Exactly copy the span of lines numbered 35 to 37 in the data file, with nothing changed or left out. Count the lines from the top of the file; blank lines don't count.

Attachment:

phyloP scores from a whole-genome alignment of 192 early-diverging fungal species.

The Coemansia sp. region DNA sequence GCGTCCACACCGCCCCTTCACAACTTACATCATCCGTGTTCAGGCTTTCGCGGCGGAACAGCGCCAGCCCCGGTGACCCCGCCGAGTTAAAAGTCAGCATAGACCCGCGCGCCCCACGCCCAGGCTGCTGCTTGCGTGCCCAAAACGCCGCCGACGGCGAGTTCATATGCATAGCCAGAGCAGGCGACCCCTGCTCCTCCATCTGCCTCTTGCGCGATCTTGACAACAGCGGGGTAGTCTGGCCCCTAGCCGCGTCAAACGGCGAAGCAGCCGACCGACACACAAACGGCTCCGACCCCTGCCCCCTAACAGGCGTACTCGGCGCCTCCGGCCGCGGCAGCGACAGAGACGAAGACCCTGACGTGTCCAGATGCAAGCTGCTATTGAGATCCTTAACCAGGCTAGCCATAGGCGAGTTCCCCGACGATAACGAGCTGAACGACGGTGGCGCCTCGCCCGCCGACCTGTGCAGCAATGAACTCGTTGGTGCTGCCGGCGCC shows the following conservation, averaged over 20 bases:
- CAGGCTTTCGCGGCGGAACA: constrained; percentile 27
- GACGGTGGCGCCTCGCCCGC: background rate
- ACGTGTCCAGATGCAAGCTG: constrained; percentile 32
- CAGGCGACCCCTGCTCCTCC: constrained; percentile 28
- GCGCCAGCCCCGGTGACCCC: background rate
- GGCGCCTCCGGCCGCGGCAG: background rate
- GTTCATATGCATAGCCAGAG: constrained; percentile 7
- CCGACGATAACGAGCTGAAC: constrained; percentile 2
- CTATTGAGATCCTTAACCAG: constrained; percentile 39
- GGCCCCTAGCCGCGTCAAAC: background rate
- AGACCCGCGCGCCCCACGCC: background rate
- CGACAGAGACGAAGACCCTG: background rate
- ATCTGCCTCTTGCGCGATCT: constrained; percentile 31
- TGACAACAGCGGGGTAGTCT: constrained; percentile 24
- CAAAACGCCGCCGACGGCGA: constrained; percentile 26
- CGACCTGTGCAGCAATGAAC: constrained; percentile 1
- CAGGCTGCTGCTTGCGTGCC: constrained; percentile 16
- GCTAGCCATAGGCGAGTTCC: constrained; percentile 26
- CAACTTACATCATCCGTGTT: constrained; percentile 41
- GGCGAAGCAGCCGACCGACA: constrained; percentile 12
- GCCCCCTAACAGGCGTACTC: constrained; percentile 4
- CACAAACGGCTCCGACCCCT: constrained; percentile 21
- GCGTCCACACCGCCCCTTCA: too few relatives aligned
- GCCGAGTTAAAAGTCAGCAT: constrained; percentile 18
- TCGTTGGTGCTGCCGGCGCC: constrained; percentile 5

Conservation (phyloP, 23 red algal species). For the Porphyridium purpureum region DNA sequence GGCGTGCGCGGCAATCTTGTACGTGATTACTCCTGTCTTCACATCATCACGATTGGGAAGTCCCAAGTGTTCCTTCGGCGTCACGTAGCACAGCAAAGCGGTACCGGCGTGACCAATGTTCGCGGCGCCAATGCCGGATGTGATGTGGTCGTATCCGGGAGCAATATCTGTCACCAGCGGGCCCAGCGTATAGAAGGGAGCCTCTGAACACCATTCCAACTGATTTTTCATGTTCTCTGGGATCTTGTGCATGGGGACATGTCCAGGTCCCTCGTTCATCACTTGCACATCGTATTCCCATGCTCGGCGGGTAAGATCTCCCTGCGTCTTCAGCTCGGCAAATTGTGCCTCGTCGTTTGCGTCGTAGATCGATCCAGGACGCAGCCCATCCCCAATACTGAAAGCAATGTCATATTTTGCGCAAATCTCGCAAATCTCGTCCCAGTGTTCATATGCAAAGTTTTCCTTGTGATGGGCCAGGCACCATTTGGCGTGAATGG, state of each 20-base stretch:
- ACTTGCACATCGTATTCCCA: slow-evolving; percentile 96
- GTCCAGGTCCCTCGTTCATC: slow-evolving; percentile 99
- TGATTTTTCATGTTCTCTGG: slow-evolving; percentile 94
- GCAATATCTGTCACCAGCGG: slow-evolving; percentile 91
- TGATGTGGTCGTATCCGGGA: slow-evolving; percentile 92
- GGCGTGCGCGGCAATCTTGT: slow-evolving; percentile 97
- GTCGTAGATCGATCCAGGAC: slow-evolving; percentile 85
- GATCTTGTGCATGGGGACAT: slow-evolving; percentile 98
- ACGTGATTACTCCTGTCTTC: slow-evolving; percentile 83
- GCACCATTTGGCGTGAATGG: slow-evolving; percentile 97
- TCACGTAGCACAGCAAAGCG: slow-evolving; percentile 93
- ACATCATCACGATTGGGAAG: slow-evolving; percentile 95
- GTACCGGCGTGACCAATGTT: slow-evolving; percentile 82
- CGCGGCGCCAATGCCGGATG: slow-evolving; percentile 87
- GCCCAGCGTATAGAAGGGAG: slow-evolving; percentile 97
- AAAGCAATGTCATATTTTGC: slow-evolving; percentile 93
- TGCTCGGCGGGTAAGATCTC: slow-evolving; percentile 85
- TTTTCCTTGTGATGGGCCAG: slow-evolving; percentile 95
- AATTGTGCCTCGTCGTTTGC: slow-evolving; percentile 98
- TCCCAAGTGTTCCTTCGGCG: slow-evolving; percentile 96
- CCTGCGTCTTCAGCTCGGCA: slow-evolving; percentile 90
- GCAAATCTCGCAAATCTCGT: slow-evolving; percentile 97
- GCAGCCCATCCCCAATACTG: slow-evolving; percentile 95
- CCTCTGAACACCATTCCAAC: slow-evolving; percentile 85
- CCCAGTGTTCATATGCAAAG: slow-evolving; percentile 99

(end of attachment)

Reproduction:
- GTCGTAGATCGATCCAGGAC: slow-evolving; percentile 85
- GATCTTGTGCATGGGGACAT: slow-evolving; percentile 98
- ACGTGATTACTCCTGTCTTC: slow-evolving; percentile 83